House Arrest (The Sopranos)

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"House Arrest"
The Sopranos episode
Sopranos ep211b.jpg
Episode no.Season 2
Episode 11
Directed byTim Van Patten
Written byTerence Winter
Cinematography byPhil Abraham
Production code211
Original air dateMarch 26, 2000
Running time57 minutes
Guest appearance(s)

see below

Episode chronology
← Previous
"Bust Out"
Next →
"The Knight in White Satin Armor"
The Sopranos (season 2)
List of The Sopranos episodes

"House Arrest" is the 24th episode of the HBO original series The Sopranos and the 11th of the show's second season. It was written by Terence Winter and directed by Tim Van Patten, and originally aired on March 26, 2000.

Starring[edit]

* = credited only

Guest starring[edit]

Also guest starring[edit]

Synopsis[edit]

Tony is advised by his lawyer, Neil Mink, to "insulate" himself from the "shenanigans" so he spends time at home, where he is bored, and in the office of Barone Sanitation, where he draws up an office basketball pool and has sex with the office assistant, but is still bored.

Dr. Melfi is under heavy stress because of her relationship with Tony. She is drinking between sessions on the days that she sees him. Tony comments once, "You seem very mellow today. You look like you're on drugs." In a restaurant with her son, she creates a scene when she tries to stop another patron from smoking. She tells Dr. Kupferberg that, although she is repulsed by what Tony tells her, "I can't stop myself from wanting to hear it." Kupferberg prescribes medication, and urges her again to cease treating this patient.

Junior and Richie are selling cocaine on their garbage routes. Tony angrily tells Richie to stop, saying that this can draw FBI and DEA attention to their legitimate business. Richie glares at him before turning away. After this confrontation, Tony has a panic attack. He almost has another when he sees Janice behaving lovingly with Richie, who is now her fiancé. Thinking aloud, Tony says, "Oh, you poor bastard."

One of Junior's drivers continues selling cocaine; Junior says he needs the income for legal and medical expenses. At the hospital he is recognized by an old school friend, Catherine Romano, who is the widow—and also the mother—of a policeman. At first Junior evades her, ashamed of his illnesses and his house arrest. Eventually he phones her, and in his home she looks after him affectionately.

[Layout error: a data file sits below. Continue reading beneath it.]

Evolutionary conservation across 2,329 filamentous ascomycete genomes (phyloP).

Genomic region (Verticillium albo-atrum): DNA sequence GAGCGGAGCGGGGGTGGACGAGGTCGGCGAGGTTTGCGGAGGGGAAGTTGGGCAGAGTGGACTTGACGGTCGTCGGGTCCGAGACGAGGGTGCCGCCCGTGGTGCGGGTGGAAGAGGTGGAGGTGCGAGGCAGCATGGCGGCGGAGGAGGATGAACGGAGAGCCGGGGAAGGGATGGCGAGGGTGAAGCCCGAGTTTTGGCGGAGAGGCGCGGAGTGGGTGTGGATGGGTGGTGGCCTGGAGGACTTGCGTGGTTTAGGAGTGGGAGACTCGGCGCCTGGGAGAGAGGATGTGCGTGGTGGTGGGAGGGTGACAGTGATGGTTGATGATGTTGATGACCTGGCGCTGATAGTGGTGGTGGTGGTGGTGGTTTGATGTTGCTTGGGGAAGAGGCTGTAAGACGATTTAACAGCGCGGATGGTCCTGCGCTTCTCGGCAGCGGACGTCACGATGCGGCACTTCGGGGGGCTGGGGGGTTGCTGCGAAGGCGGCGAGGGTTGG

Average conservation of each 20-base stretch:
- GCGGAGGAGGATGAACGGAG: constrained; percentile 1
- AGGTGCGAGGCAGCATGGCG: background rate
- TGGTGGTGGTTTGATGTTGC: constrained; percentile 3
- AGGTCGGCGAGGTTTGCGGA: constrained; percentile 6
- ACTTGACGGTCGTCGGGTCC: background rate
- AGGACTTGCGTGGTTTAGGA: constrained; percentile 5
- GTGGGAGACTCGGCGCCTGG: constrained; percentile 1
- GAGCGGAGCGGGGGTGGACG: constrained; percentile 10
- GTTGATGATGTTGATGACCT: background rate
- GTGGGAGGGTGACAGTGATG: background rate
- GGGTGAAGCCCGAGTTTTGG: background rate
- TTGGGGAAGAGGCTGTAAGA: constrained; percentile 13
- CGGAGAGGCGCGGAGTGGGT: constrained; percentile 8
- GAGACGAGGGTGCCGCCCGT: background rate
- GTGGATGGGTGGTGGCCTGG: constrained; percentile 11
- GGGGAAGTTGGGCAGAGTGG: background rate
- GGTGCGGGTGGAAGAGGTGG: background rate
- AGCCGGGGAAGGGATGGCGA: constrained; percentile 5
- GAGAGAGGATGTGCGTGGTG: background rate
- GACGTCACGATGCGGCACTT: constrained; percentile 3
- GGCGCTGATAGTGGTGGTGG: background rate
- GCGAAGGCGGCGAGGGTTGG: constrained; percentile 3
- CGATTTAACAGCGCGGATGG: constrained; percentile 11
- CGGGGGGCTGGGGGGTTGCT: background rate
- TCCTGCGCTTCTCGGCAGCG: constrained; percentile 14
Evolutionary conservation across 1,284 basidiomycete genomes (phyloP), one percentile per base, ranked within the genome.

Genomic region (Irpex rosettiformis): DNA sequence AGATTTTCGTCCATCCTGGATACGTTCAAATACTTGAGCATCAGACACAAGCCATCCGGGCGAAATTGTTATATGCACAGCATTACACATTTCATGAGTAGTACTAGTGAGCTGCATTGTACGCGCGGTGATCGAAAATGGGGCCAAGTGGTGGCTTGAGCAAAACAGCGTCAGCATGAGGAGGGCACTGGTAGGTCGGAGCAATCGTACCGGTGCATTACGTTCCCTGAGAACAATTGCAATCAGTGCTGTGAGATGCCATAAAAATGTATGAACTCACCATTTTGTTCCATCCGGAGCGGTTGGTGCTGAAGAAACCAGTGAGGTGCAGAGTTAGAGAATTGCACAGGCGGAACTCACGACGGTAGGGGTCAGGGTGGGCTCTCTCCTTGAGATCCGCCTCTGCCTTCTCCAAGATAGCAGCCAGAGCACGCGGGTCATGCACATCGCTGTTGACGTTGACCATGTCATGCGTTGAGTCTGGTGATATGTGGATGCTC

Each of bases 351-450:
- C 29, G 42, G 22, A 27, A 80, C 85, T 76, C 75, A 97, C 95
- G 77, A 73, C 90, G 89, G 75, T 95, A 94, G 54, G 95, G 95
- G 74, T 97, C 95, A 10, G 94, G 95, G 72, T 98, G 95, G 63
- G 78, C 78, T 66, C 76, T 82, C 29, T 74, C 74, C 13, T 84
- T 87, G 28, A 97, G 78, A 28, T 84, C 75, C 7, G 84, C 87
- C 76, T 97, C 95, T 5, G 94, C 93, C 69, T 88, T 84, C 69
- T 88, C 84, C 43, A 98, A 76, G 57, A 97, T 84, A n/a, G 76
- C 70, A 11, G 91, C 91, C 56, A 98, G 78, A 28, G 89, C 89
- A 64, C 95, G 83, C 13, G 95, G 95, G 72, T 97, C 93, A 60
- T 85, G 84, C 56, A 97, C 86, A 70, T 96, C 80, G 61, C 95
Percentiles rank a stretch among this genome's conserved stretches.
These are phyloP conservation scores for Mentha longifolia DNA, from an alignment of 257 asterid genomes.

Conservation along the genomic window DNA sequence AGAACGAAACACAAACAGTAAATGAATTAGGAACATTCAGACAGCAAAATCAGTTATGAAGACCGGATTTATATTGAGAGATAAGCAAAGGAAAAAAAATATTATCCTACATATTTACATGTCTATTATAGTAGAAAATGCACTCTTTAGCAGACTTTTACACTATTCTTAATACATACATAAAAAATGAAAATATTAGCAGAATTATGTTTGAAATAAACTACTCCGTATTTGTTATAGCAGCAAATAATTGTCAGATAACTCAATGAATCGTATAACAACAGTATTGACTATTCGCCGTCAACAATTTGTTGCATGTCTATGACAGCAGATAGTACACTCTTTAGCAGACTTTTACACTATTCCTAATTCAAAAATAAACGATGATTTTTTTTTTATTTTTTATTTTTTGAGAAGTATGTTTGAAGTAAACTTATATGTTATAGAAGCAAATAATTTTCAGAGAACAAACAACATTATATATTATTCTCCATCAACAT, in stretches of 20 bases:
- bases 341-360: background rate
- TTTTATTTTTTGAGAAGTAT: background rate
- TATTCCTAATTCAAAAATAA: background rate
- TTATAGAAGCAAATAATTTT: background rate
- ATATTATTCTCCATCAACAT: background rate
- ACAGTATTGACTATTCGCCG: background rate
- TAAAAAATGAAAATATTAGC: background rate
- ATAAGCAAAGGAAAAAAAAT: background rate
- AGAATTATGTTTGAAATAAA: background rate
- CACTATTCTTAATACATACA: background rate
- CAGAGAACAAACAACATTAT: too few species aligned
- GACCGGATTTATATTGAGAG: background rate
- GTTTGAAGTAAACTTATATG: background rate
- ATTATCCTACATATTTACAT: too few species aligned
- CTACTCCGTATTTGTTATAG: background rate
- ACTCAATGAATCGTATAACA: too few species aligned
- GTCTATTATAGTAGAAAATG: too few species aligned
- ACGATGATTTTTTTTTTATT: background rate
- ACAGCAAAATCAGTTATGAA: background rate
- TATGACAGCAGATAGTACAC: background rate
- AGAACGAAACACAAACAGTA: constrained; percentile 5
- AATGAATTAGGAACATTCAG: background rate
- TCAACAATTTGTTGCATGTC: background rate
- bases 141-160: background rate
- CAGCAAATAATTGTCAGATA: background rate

Tony returns to Satriale's and his crew welcomes him back.

Title reference[edit]

House arrest is a sentence issued by a judge as an alternative to prison time and helps keep track of convicted criminals after, or as an alternative to, a prison sentence. The sentence states that the person cannot leave their main domicile and can only be released for important family functions, medical appointments, or funerals. Junior is also able to leave his residence when he needs to visit a supermarket. Junior's social life begins to dwindle under his sentence.

The title also applies to the increased amount of time that Tony spends at home, surrounded by mundane activities that do not interest him. In this way, Tony experiences a sort of "house arrest", isolated from his friends and the work that he enjoys. Although Tony's sentence is more self-imposed than his uncle's, it has been advised by his lawyer.

Cultural references[edit]

  • When Tony is reminded of the Bevilaqua murder case by his lawyer, he remarks "I told you, I was home alone". Mink replies "You and Macaulay Culkin", referring to the 1990 film Home Alone.
  • One of the nurses in the hospital laughs at the U.S. Marshal sent to affix an electronic bracelet to Junior's ankle when he mentions his last name is McLuhan. His professional name is therefore Marshal McLuhan, similar to the name of Canadian philosopher Marshall McLuhan. In his 1970 book From Cliche to Archetype, McLuhan extensively analysed and discussed Eugène Ionesco play The Bald Soprano.
  • Mary Louise Wilson's character Catherine Romano shares a name with Nanette Fabray's character on the sitcom One Day at a Time, which Wilson was also on from 1976–1977.
  • During a therapy session, Tony mentions he was watching a movie starring Brad Pitt and Gwyneth Paltrow. Dr. Melfi guesses Sliding Doors (which stars Paltrow but not Pitt). Tony corrects her with Seven.
  • While Junior is talking to Catherine, she mentions her husband died "almost 15 years ago, the week the shuttle exploded", referring to the Space Shuttle Challenger disaster.
  • At a meeting of Carmela's book club in her living room, her friends discuss the memoir Angela's Ashes by Frank McCourt. McCourt's follow-up memoir, 'Tis, lies on a nearby table.
  • Tony sarcastically rebuts Junior's nostalgic view of 1950s gangsters working together to settle their differences amicably, mentioning his memories of the picture of Albert Anastasia "lying there all amicable, on the barber shop floor". He's referring to the 1957 assassination of the Mafia boss in the barber shop of Manhattan's Park Sheraton Hotel.
  • During a therapy session with Dr. Melfi, Tony, frustrated with his recent lack of progress, angrily mentions he's "ready for the George Sanders long walk", which refers to the 1972 suicide of actor George Sanders.
  • The television show Junior Soprano and Catherine Romano are watching when he falls asleep is Diagnosis: Murder, starring Dick Van Dyke.

Music[edit]

Filming locations[edit]

Listed in order of first appearance:[1]

References[edit]

  1. ^ Ugoku. "The Sopranos location guide - Filming locations for". www.sopranos-locations.com. Retrieved 2020-04-27.

External links[edit]